Prof. Helen Gilbert (founder and director of the Centre) kindly asked me, as PhD student in the department, and as Noh practitioner, to take part of the launch and give a little demonstration for the large audience attending the event. My choice fell on the shimai Tamura no kiri, the last dance of the shuramono (ghost warrior Noh) Tamura. After having performed quite a few times for international audiences not necessarily acquainted with Noh theatre, I realised it is rather counterproductive to feed in the expectation of Noh as slow, refined, and boring. The kiri section of a shuramono piece is instead dynamic, energetic, powerful. In this case, the general Tamuramaro recounts how he annihilated a horde of demonic invaders with the help of Kannon’s powers (Kannon is the Japanese name of the Bodhisattva of Mercy Avalokitesvara).

After the performance, I received several interesting comments which generally expressed the surprise of many of the spectators in seeing such a dynamic Noh dance. The general expectation is that of stasis and sophistication and not of strong chant and jumps. The excitement of the comments and the numerous questions I received made me reflect on how little of Noh is known outside Japan. Last time I attended a full-day of Noh, with a piece performed for each of the five categories, I was amazed by how plays differ from each other – to the point that I had the illusion of seeing different genres on stage, not only Noh.

A few days after this day, I attended a performance by Noh professionals somewhere else – they chose to perform a sophisticated piece of the 3rd (women) group. They literally killed the audience, who were by rights unprepared to enjoy this complex play. The performance simply confirmed the commonplace of Noh as slow, cryptic, difficult and boring genre. I myself was bored, probably influenced by the communal spirit that sometimes takes over the stalls.

This again reveals the deep misunderstanding, or even indifference of many Japanese Noh performers for the needs of an audience which is not the usual, domesticated spectatorship they are used to in Japan. Noh offers such a great variety of plays which can be enjoyed by all sort of people – why performing Kokaji (The Fox Swordsmith) for children at the National Noh Theatre in Tokyo while we get slow Genji Monogatari pieces? There is a lot to say about Orientalist assumptions … what about Occidentalist assumptions? We still have a long way to come…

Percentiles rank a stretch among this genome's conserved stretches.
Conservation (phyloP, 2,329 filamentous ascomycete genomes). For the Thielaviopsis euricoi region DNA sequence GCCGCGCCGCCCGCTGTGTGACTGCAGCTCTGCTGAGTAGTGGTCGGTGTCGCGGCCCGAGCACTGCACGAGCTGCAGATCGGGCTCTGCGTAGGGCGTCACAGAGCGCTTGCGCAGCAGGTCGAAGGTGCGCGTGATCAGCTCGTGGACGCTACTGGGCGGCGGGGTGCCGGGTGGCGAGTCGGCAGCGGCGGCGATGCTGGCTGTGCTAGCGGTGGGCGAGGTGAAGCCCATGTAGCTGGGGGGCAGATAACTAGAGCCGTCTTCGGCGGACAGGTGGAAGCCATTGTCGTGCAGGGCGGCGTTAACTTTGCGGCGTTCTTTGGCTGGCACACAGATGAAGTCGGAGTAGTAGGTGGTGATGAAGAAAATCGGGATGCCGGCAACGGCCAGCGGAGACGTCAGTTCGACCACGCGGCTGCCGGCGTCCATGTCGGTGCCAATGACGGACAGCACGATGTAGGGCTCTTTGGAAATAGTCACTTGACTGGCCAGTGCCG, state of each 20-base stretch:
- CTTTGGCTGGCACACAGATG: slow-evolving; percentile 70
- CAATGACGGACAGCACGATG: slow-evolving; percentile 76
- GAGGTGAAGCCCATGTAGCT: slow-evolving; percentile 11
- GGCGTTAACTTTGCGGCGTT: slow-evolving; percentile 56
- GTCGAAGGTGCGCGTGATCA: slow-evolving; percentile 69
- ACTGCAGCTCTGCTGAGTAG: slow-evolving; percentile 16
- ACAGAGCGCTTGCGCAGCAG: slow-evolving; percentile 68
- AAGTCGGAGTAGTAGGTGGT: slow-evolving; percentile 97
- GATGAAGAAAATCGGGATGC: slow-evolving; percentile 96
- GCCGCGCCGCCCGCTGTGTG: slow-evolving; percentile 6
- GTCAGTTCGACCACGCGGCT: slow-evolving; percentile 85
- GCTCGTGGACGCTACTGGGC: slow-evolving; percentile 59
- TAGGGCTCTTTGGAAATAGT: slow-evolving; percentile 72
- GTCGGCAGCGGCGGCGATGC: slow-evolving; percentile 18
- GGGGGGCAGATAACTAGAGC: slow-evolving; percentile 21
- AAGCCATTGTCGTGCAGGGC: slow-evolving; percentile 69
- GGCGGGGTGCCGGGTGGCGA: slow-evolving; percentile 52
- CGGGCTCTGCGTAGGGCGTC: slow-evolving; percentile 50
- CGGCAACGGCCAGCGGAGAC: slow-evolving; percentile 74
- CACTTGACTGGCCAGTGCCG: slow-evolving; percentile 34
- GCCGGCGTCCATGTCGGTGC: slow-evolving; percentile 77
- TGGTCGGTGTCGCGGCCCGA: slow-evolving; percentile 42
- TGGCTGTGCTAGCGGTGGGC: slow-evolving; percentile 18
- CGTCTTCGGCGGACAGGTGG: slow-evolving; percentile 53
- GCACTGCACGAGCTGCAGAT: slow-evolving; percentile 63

(Photo © Jannie Rask)

Dramatic launch for new Drama and Theatre research centre

Centre for International Theatre and Performance Research

Cleaning up

Studying Noh theatre requires a little bit of housekeeping before you start. Cleaning means preparing a space for someone or for something to come and getting ready to receive it. As a host prepares to receive a guest, the body and the mind of the trainee (and here we could argue on the distinction made) get rid of layers of dust that have been unconsciously covered floor and furniture and open the windows, letting fresh air come in.

‘The trainee needs to be like an empty cup’, says Udaka Michishige, my Noh teacher. Although it is utopic to talk in terms of ‘neutrality’, the trainee needs to get as close as possible to a condition in which he is not influenced by his pre-existent knowledge, experience, existence. Or at least it has to remain confined to an unconscious, unexplicit level. Without the will to put your former ‘I’ aside, the master will not be able to transmit a knowledge which is handed over in a one-to-one training process. I now wonder if the adjective 素直 (sunao – meek) doesn’t have any connection with the quasi-homophone verb 砂下ろし (sunaosuru – purify one’s stomach)…